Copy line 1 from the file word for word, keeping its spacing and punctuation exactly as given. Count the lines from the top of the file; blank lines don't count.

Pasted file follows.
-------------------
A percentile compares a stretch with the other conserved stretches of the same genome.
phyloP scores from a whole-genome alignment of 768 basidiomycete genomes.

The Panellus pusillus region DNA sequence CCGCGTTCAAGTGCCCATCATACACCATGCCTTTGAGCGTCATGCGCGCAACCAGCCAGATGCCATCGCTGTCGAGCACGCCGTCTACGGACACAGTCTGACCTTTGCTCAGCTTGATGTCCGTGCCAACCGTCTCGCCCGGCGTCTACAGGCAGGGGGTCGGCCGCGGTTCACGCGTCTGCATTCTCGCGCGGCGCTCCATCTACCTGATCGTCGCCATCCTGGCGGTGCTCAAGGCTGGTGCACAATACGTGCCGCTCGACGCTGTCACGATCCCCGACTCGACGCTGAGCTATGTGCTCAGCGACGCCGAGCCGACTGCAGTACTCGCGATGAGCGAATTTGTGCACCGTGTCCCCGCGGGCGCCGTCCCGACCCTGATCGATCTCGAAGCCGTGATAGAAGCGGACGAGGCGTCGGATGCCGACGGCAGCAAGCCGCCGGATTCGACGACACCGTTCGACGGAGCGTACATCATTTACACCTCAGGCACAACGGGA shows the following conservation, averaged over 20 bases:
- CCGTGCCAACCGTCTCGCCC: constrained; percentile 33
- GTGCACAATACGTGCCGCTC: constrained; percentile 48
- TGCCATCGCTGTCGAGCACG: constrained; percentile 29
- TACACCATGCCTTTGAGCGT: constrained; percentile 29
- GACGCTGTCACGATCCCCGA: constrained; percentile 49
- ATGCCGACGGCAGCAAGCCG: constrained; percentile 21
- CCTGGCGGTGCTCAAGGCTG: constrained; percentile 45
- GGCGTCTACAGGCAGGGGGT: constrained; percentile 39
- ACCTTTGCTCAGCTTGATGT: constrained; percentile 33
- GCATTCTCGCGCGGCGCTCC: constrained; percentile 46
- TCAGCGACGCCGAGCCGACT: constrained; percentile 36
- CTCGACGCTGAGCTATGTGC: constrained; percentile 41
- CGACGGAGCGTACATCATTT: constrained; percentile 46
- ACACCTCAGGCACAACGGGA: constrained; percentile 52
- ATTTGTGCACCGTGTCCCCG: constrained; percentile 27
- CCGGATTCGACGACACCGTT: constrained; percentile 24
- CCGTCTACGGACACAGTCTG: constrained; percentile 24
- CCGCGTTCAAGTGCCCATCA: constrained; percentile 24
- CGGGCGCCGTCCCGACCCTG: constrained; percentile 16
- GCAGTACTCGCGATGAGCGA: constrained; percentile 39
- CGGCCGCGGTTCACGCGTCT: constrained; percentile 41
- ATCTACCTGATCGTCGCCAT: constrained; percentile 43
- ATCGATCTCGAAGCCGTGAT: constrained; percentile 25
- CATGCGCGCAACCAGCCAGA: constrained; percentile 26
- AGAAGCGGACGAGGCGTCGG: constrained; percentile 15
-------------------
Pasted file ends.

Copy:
A percentile compares a stretch with the other conserved stretches of the same genome.